When is it “too late” to make an insurance claim?

Let’s say the insurance company denies your claim. They don’t dispute you had a covered loss, but they say you missed a deadline buried in your insurance policy requiring you to notify them of the claim within a certain time. Can they do that?

The answer, often, is no. But the devil’s in the details.

Virtually all insurance claims involve important deadlines. For instance, there can be deadlines to tell your insurance company about the claim, to provide the insurer with documentation about the claim, to appeal the insurer’s denial of a claim, or to file a lawsuit. Which deadlines apply and the effect of missing them depend on the details like the insurance policy fine print and whether the policy is subject to ERISA.

Because the rules can vary and the consequences of missed deadlines can be draconian, it’s critical to consult an attorney to know your rights and obligations. Here are some general examples:

Deadlines to notify your insurer about the claim. Most insurance policies require you to notify the insurance company of your claim within a certain time period. Sometimes it’s “as soon as possible.” Sometimes’s it’s a specific date, for example, within one year of the loss.

The consequences of missing a claims notice deadline vary, but, often, the insurer cannot deny your claim just because you missed the deadline to give them notice. If you’re in Washington State, most insurers can’t deny claims just because you gave them late notice – the insurer has to prove that your delay in giving notice hurt the insurer’s ability to investigate your claim. If your delay in giving notice doesn’t stop the insurer from investigating your claim, the insurer typically can’t use the late notice as an excuse to deny coverage.

That means if your insurer denies your claim because you gave them late notice, there is a good chance you could challenge the denial. But beware – this rule does not apply to every insurance policy, especially policies subject to ERISA.

Deadlines to provide the insurer with information about the claim. Most insurance policies contain language requiring the policyholder to cooperate with the insurer by providing information about the claim. That could include, for example, allowing the insurer access to your home for a homeowner’s insurance claim, or providing the insurer medical records for a disability insurance claim.

Many insurance policies contain no specific deadline for you to provide this information. However, insurers will sometimes give you an arbitrary deadline to provide information they demand. They may tell you they will deny the claim if they don’t receive certain information by a specific date.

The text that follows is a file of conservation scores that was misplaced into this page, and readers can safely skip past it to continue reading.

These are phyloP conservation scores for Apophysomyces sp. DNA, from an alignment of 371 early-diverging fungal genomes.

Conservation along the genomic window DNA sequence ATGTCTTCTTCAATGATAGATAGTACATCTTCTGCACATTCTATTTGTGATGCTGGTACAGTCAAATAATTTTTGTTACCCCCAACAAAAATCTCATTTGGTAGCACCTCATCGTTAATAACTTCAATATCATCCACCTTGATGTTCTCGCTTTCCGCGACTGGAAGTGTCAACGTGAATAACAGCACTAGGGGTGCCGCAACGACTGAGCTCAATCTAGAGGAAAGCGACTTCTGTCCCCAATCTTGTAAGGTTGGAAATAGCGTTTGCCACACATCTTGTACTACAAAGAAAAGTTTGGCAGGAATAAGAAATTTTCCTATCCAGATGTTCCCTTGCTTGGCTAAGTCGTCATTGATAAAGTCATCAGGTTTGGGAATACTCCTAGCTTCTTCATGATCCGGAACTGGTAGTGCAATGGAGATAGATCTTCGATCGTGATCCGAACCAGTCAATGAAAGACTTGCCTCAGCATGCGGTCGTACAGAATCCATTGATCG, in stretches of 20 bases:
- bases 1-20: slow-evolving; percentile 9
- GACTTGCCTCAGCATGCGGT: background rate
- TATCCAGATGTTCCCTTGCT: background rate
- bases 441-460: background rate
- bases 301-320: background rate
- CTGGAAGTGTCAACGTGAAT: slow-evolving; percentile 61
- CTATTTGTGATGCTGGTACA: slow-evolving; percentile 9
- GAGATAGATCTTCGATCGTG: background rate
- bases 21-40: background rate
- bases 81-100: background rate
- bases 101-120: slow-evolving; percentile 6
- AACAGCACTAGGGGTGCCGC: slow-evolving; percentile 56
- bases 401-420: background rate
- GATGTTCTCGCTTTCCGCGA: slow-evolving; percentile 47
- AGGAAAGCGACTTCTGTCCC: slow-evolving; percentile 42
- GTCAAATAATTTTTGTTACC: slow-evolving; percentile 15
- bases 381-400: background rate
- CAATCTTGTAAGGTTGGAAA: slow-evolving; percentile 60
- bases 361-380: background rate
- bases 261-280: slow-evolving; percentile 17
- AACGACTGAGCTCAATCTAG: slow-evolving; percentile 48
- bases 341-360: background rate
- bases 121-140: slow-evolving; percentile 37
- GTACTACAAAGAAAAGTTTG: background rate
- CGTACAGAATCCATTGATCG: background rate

Similar to the claims-notice deadline, insurers typically have to prove that your delay in providing information harmed their investigation in order to deny coverage on this basis. But there are exceptions, and it’s important to bear in mind that policyholders have an obligation to cooperate with their insurers, which generally includes responding to reasonable requests for information. And, as a practical matter, looking obstructionist rarely helped anyone’s court case.

Deadlines to appeal the insurer’s denial of a claim. Many insurance policies provide that, if the company denies a claim, the policyholder can “appeal” the denial internally. An internal appeal means the company takes another look at the claim and any new evidence the policyholder submits.

Policyholders often have deadlines, sometimes just a few weeks, to submit an appeal. In some insurance policies, the appeal is voluntary, so failing to submit an appeal on time is unlikely to affect your rights. Other insurance policies – especially those governed by ERISA – make the appeal mandatory. That means missing the appeal deadline can cause you to permanently give up your right to contest the denial or seek insurance benefits.

Deadlines to file a lawsuit if your claim is denied. If it becomes necessary to go to court to fight an insurance claim denial, it’s critical to know the applicable statute of limitations, i.e., the deadline by which you have to file a lawsuit. Failing to file suit within the statute of limitations can mean you permanently lose the right to go to court. Most statutes of limitations are at least year from the date of loss. But there are important exceptions that depend on the details. For example, many homeowner’s insurance policies require you file suit within one year of the date of loss. Also, ERISA-governed insurance policies typically have far shorter deadlines to file suit – sometimes measured in days.

The upshot is that filing a late claim doesn’t make it a foregone conclusion that you lose your right to insurance benefits. If the insurance company denies your claim because you missed a deadline, there are often steps you can take to contest the denial and, potentially, obtain insurance benefits notwithstanding the missed deadline. But it’s critical to have an attorney review the facts and your insurance policy to make sure you know what deadlines apply and the consequences of missing any deadlines.

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